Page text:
This week in Behind Headlines: 180 Seconds in Ad Tech we’re talking about privacy and addressability, from a setback to Google’s plan to remove third-party cookies by the UK, a lawsuit from the Irish Council for Civil Liberties to the growing sense of “identity solution fatigue” in the market.

Hey there! This is Lauralyn and Frank at Sharethrough. In this episode we'll be giving you a quick recap of what happened the week of June 14th in ad tech, in 180 seconds. Let’s go!

The long awaited removal of cookies on Google’s Chrome browser is delayed...for now. The Competition and Markets Authority in Britain has secured commitments from Google to address concerns in their proposals to remove third party cookies. Google will publicly disclose results from testing alternatives to the CMA, while ensuring there will be no preferential treatment to Google's advertising sites and products. The CMA’s decision to accept or reject Google’s proposed commitments would be legally binding and apply globally. (Source: CNBC)

A privacy lawsuit involving New York’s IAB Tech Labs and the Irish Council for Civil Liberties is being brought to court over RTB. At the forefront of the lawsuit, former ad tech insider turned whistleblower Dr. Johnny Ryan argues the RTB system breaches GDPR’s core founding principle to ensure the protection and privacy of personal data. Coupled with the lack of security measures involved in the ad auction process, IAB Tech Lab’s audience taxonomy documents do not limit what companies can do with the information they collect - leaving people’s data vulnerable to outside parties. This latest privacy lawsuit is but one of several litigation pursuits since the GDPR’s inception in 2018. (Source: TechCrunch)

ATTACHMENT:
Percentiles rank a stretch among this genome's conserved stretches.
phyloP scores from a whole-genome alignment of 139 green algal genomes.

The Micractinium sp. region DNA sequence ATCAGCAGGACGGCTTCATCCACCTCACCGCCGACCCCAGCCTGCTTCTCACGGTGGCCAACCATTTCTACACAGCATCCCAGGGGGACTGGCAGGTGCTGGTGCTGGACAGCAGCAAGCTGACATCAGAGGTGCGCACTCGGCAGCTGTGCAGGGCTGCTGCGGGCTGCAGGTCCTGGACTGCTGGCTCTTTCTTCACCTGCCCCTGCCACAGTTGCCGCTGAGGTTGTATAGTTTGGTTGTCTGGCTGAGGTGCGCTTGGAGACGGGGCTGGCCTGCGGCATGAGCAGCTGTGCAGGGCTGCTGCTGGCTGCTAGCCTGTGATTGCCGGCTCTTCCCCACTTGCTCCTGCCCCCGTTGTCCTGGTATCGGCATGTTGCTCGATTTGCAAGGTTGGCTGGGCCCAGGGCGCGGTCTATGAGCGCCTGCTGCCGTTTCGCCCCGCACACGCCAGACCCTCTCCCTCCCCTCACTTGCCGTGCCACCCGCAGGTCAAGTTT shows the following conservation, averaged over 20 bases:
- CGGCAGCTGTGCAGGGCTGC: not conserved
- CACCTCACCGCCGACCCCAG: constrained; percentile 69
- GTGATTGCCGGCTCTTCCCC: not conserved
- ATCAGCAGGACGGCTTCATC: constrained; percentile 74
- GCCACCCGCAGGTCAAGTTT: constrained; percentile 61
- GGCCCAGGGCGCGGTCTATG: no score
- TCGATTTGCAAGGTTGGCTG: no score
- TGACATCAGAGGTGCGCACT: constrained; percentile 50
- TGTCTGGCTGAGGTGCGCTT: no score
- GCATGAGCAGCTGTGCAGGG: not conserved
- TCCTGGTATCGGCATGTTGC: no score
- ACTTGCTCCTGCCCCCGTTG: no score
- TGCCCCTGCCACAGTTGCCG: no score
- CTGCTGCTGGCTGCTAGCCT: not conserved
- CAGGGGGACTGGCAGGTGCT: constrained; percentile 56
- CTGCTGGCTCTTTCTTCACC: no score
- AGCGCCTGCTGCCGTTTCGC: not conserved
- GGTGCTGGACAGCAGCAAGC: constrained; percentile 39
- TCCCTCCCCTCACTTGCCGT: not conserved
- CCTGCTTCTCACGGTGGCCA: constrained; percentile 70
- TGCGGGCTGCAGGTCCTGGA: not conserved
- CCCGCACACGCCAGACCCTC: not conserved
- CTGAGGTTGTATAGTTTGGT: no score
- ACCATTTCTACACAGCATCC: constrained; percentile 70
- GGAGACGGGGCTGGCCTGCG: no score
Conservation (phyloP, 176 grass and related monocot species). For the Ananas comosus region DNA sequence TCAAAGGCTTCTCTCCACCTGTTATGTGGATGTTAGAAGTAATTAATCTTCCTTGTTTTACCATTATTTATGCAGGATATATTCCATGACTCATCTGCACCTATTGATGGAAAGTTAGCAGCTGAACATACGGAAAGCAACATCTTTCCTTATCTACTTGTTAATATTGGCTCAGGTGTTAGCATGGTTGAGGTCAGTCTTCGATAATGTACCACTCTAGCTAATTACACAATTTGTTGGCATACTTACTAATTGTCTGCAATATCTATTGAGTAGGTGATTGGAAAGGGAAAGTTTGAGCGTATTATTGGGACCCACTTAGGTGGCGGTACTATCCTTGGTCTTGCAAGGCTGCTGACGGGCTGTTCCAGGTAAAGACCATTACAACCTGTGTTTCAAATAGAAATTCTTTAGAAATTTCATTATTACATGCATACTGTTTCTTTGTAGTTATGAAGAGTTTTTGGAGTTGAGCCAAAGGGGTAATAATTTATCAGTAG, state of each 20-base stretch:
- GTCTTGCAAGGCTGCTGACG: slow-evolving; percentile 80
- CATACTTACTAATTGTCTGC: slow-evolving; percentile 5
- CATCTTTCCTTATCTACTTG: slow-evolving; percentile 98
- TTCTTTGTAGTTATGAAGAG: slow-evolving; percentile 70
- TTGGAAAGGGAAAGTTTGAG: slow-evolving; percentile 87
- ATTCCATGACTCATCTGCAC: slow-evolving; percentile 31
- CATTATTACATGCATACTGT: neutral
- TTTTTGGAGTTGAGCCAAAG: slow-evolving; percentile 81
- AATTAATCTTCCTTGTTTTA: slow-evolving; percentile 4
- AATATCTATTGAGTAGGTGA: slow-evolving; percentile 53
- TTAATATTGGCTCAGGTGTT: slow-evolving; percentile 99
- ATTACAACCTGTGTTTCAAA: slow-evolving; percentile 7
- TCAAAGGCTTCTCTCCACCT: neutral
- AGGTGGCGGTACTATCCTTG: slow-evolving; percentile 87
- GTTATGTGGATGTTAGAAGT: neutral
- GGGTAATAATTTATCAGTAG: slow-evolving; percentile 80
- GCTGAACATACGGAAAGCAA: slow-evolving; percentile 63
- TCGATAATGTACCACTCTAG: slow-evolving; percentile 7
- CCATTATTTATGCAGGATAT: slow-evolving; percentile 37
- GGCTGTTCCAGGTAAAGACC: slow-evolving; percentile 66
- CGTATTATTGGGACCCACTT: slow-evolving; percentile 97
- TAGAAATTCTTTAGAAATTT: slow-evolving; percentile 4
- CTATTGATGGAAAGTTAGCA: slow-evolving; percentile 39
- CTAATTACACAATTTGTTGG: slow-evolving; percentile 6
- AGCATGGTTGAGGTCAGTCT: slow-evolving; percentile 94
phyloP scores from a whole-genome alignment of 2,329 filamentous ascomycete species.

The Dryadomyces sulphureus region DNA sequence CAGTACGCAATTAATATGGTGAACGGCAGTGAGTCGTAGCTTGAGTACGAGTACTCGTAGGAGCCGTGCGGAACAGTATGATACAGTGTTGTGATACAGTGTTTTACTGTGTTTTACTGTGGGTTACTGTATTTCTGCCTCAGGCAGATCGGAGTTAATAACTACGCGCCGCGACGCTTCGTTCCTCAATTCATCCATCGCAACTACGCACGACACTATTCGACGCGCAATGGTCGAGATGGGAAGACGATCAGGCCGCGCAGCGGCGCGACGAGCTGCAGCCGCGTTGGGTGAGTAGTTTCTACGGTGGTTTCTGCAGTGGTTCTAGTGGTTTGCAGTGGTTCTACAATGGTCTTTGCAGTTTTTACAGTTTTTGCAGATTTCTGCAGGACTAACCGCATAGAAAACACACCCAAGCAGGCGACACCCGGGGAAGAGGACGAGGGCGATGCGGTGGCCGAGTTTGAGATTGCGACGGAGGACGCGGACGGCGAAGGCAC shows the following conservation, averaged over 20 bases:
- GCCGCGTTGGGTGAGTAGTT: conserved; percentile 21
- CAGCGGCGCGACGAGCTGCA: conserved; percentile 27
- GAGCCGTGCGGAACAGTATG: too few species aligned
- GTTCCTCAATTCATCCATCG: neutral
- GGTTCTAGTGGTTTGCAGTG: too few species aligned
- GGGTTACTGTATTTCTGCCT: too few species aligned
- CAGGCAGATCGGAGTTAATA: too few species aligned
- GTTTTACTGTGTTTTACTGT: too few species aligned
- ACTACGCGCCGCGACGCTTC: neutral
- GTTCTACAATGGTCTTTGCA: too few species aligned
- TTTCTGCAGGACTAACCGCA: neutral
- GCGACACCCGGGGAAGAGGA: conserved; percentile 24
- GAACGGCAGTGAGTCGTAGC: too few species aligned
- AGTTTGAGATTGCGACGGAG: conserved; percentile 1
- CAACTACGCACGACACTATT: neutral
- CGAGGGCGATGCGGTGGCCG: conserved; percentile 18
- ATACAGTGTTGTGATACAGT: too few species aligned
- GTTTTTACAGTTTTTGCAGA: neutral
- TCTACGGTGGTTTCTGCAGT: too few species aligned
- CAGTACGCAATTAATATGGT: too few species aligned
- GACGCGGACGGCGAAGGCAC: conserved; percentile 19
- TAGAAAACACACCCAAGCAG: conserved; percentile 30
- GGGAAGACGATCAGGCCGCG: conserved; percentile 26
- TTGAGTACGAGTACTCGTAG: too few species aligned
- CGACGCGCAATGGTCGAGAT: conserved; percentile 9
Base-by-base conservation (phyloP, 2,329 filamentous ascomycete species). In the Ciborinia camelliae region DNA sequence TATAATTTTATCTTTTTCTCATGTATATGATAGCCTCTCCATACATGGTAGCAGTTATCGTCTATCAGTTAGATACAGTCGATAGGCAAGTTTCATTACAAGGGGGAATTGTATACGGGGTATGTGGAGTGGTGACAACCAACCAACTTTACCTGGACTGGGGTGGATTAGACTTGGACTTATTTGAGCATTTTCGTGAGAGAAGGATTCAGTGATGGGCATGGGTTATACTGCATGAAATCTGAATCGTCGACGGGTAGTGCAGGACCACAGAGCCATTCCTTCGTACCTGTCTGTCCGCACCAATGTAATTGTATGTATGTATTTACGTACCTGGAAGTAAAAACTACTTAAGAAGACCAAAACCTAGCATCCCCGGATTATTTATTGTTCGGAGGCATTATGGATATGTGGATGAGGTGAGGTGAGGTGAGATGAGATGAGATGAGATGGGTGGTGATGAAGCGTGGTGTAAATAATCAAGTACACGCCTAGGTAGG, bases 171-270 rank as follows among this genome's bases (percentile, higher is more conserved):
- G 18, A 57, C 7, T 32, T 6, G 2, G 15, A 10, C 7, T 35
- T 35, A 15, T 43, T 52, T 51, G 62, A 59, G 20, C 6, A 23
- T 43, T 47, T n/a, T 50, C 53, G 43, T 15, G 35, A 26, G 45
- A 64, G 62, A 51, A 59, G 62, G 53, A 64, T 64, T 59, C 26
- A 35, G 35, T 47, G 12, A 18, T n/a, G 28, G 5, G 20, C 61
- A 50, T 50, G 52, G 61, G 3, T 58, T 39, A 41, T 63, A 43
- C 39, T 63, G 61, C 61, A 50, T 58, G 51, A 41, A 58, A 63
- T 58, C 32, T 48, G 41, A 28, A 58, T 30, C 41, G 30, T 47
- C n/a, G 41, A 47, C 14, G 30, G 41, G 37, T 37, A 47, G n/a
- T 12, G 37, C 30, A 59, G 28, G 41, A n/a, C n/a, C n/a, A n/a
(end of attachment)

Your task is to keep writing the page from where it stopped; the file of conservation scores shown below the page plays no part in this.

As the deadline for the removal of third-party cookies draws near, a growing sense of identity solution fatigue is settling in for marketers. Having a one size fits all strategy is not sustainable; as suggested in an article published by Digiday, marketers will need to explore and adopt a “rounded, cohesive data strategy” leveraging both probabilistic and deterministic approaches to get ahead of the curve. In addition, performing data audits, developing a stronger first-party data strategy, and working with partners to understand their offerings will be key steps for marketers to cut through the noise and put them in the best position moving forward. (Source: Digiday)

Amazon will be the only DSP able to buy Amazon Fire TV’s SSP inventory. Initially, the plan was to launch the CTV program with both The Trade Desk and dataxu as inaugural DSP partners. Following the acquisition of dataxu by Roku, cutting it out simply made competitive sense but the removal of The Trade Desk killed off its initial intent to create an open programmatic Fire TV platform. As noted in an article posted on Adexchanger, this latest move proves to be another example in the growing dominance of walled gardens in the advertising market. (Source: AdExchanger)

Spotify announced the launch of “Greenroom”; a live audio app to connect creators with their audience. Spotify’s Greenroom is one of several challenging the popular audio app Clubhouse, alongside the first public test of Facebook’s Live Audio Rooms on Tuesday and Twitter’s Spaces launched back in April. Spotify also plans to launch a Creator Fund that will pay audio creators for their work. (Sources: AdExchanger & Variety)

Thanks for tuning in! For more in-depth information, check out the links in our blog. This has been Frank & Lauralyn at Sharethrough for our weekly 180 second-recap in Ad tech. See you next week!

About Calibrate—

Founded in 2015, Calibrate is a yearly conference for new engineering managers hosted by seasoned engineering managers. The experience level of the speakers ranges from newcomers all the way through senior engineering leaders with over twenty years of experience in the field. Each speaker is greatly concerned about the craft of engineering management. Organized and hosted by Sharethrough, it was conducted yearly in September, from 2015-2019 in San Francisco, California.